Here, the October 25, 2012 Confirmation Order meets the requirements of appealability under the Forgay doctrine. Although the October 25, 2012 Confirmation Order does not command the immediate execution of the property to Trustee Lambert, the order confirms the sale to Trustee Lambert, directs the commissioner to convey the property to Trustee Lambert, and orders the Teisinas to surrender the property within 30 days of the conveyance. The Confirmation Order effectively terminates the Teisinas' rights to the property and they will suffer irreparable injury if appellate review is postponed until final judgment.

III. Conclusion

Based on the foregoing, the ICA's May 16, 2013 Dismissal Order is vacated and the matter is remanded to the ICA for disposition of the appeal.12

FOOTNOTES

1.  “Parcel 33” is identified as Tax Map Key No. (1) 5–5–001–033 and described as:All of that certain parcel of land (being portion of the land(s) described in and covered by Royal Patent Number 7494, Land Commission Award Number 8559–B, Apana 36 to William C. Lunalilo)) situate, lying and being at Laie, Koolauloa, Island of Oahu, City and County of Honolulu, State of Hawaii[.]

2.  The “Kuleana parcel” is identified as Tax Map Key No. (1) 5–5–001–035 and described as:All of that certain parcel of land (being all of the land(s) described in and covered by Royal Patent Number 1303, Land Commission Award Number 3741, Apana 4 to Waha) situate, lying and being at Laie, Koolauloa, Island of Oahu, City and County of Honolulu, State of Hawaii[.]

3.  Based on the information presented in the record, it appears that Mr. Teisina conveyed a portion of his interest in Parcel 33 to the Fa Family. Ms. Teisina did not sign the conveyance document.

4.  This was the second partition action filed by the Lambert family. In 1996, the Lambert family sought to partition Parcel 33 and the adjoining Kuleana parcel (Civil No. 96–0859–03) but failed to prosecute their lawsuit following an appeal from a default judgment, see Lambert v. Lua, 92 Hawai‘i 228, 990 P.2d 126 (1999), and the case was dismissed.

5.  A “credit bid” is a bid up to an amount equal to the unpaid principal and interest of a debt, together with costs, fees, and other expenses, without tendering cash. See generally First Commercial Mortg. Co. v. Reece, 89 Cal.App. 4th 731, 737 (Cal.Ct.App.2d Dist.2001) (“The purpose of [a credit bid] is to avoid the inefficiency of requiring the lender to tender cash which would only be immediately returned to it.”).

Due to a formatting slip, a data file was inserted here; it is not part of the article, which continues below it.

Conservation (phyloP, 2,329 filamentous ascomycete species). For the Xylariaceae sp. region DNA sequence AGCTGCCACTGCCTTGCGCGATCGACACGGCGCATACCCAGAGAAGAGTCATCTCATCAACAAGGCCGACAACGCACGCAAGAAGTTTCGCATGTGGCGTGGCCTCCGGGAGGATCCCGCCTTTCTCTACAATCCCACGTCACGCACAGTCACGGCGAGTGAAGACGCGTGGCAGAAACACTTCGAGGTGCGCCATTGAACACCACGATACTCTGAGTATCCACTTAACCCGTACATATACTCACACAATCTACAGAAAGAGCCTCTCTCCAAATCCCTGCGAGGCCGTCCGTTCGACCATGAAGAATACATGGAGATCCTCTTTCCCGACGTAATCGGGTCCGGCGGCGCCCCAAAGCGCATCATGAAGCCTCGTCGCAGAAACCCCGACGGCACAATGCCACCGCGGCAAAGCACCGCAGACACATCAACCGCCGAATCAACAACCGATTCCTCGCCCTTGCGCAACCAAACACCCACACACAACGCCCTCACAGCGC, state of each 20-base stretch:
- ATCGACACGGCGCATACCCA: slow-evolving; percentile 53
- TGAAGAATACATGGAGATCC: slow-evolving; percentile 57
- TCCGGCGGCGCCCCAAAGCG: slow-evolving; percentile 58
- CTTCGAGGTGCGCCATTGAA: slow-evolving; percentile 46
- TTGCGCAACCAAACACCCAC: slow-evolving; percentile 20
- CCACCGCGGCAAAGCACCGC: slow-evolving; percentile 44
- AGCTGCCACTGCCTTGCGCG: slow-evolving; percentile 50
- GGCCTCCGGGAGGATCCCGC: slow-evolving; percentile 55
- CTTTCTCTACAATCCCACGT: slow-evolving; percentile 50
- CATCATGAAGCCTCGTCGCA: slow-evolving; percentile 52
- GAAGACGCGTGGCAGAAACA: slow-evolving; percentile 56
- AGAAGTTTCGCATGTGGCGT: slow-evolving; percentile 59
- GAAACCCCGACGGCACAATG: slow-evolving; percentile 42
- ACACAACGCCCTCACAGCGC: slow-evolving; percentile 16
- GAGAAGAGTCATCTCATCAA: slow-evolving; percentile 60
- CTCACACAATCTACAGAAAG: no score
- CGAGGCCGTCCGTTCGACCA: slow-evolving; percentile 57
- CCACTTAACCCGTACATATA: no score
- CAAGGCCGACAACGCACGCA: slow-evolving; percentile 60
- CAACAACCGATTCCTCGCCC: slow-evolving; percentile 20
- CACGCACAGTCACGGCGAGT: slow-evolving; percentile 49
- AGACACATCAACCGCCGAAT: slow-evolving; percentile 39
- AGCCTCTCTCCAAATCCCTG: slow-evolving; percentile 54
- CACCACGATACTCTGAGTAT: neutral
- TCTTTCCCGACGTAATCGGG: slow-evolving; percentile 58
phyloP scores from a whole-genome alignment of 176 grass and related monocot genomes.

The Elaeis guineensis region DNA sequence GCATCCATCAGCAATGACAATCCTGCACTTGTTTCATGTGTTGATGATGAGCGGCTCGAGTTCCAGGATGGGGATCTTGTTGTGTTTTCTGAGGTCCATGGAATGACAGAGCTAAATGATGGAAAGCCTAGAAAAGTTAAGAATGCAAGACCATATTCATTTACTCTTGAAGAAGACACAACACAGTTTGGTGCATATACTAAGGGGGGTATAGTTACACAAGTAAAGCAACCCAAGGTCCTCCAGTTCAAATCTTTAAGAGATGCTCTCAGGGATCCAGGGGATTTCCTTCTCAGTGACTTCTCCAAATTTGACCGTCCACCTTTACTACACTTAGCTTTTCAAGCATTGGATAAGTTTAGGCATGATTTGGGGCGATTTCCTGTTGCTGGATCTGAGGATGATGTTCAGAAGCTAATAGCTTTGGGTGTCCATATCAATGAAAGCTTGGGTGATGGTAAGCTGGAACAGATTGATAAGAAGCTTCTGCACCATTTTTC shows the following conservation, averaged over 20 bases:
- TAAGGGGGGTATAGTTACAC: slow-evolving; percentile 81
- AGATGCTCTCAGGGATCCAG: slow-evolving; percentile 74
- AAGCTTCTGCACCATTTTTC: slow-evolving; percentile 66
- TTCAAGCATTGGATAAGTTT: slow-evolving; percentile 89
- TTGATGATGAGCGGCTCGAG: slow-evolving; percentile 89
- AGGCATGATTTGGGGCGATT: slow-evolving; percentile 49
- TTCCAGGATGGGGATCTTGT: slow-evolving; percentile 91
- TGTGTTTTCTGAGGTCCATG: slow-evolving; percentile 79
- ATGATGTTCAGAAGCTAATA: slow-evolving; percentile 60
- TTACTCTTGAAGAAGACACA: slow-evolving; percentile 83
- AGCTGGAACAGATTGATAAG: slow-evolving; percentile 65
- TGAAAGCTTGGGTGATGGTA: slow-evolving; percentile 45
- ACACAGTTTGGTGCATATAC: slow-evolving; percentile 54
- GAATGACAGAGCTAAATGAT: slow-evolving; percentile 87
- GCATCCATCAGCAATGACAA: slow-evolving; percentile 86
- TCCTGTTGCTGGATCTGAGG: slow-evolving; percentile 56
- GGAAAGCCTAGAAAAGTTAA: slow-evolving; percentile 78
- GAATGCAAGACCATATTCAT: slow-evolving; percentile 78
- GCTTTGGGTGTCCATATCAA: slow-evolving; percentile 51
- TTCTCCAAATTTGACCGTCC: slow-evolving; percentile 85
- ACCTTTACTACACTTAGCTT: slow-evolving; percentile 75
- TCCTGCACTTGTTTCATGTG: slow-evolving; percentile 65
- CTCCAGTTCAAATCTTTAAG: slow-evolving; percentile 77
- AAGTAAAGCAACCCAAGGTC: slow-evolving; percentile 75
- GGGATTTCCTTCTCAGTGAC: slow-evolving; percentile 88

6.  The Teisinas' share of the sale proceeds was calculated as follows:Share of Gross Proceeds ($425,000)$150,000.00Share of Commissioner's Fees/Costs($3,918.66)Share of Property Taxes($15,852.09)Share of Trustee Lambert's Fees/Costs($58,479.13)C1NET DISTRIBUTION$71,750.12

7.  Final judgment as to the Kuleana parcel was entered on August 27, 2013.

8.  Exceptions to the separate, final judgment requirement include the Forgay doctrine, the collateral order doctrine, and HRS § 641–1(b) (1993). See Ciesla v. Reddish, 78 Hawai‘i 18, 20, 889 P .2d 702, 704 (1995) (discussing the two requirements for appealability under the Forgay doctrine); Abrams v. Cades, Schutte, Fleming & Wright, 88 Hawai‘i 319, 322, 966 P.2d 631, 634 (1998) (discussing the three requirements for appealability under the collateral order doctrine); HRS § 641–1(b) (setting forth the requirements for an appeal from an interlocutory order).

9.  In Forgay, the United States Supreme Court held that an order providing for the immediate delivery to an assignee in bankruptcy of property that had previously been conveyed to the bankrupt was appealable even though the underlying case was to continue for an accounting. The court held that the order was appealable because it directed the immediate delivery of property and threatened irreparable hardship to the appellant. The order was found final, in itself, even though the case was not fully resolved.

10.  In Ciesla, the court dismissed the appeal as untimely but went on in dictum to note that the judgment for possession being appealed, which was accompanied by a writ of possession, would have been immediately appealable under the Forgay doctrine.

11.  Hawai‘i's case law has established that an order appointing a commissioner and directing a partition sale (e.g., a partition decree) is an interlocutory order that is not appealable unless allowed by the trial judge. See Cooke Trust Co., Ltd. v. Ho, 43 Haw. 243 (Terr.1959).

12.  The certiorari application also seeks review of the ICA's May 29, 2013 order denying the Teisinas' motion for reconsideration, which is not reviewable by this court by application for writ of certiorari. Cf. HRS § 602–59(a) (application for writ of certiorari must be filed within a specified time after the filing of the ICA's judgment or dismissal order); HRAP 40.1(a) (same).

PER CURIAM.